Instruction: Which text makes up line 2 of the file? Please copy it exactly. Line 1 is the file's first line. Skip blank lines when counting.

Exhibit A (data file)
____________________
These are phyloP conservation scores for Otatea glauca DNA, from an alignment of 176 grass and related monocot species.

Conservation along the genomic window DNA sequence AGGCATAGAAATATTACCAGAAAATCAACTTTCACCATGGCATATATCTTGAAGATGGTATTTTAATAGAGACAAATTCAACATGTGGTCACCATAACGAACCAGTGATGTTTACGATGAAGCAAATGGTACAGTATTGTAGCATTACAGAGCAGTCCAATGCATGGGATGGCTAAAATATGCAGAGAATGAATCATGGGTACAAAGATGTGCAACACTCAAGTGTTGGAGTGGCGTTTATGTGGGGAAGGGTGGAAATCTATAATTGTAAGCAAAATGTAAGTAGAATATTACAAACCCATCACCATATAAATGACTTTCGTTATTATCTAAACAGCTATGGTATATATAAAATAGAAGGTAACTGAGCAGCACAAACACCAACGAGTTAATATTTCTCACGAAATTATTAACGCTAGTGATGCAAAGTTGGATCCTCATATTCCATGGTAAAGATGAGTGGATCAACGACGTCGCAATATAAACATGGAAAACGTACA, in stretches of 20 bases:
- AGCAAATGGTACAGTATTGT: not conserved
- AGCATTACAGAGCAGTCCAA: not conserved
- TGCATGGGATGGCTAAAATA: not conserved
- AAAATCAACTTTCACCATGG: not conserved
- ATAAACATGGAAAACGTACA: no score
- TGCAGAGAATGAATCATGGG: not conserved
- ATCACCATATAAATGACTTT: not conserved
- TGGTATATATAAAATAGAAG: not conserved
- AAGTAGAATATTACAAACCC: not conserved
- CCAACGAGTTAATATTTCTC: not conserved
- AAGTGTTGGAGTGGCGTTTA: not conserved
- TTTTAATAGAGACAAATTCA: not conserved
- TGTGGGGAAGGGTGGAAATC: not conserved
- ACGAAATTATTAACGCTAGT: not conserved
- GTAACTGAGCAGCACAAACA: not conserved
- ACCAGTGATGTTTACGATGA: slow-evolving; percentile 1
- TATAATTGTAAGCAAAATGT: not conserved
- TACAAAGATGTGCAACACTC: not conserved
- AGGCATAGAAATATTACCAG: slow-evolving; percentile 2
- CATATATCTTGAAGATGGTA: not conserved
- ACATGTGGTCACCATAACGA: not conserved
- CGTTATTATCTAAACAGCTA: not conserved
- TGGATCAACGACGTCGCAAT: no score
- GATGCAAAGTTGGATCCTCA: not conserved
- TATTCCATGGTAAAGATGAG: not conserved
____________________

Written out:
Conservation along the genomic window DNA sequence AGGCATAGAAATATTACCAGAAAATCAACTTTCACCATGGCATATATCTTGAAGATGGTATTTTAATAGAGACAAATTCAACATGTGGTCACCATAACGAACCAGTGATGTTTACGATGAAGCAAATGGTACAGTATTGTAGCATTACAGAGCAGTCCAATGCATGGGATGGCTAAAATATGCAGAGAATGAATCATGGGTACAAAGATGTGCAACACTCAAGTGTTGGAGTGGCGTTTATGTGGGGAAGGGTGGAAATCTATAATTGTAAGCAAAATGTAAGTAGAATATTACAAACCCATCACCATATAAATGACTTTCGTTATTATCTAAACAGCTATGGTATATATAAAATAGAAGGTAACTGAGCAGCACAAACACCAACGAGTTAATATTTCTCACGAAATTATTAACGCTAGTGATGCAAAGTTGGATCCTCATATTCCATGGTAAAGATGAGTGGATCAACGACGTCGCAATATAAACATGGAAAACGTACA, in stretches of 20 bases: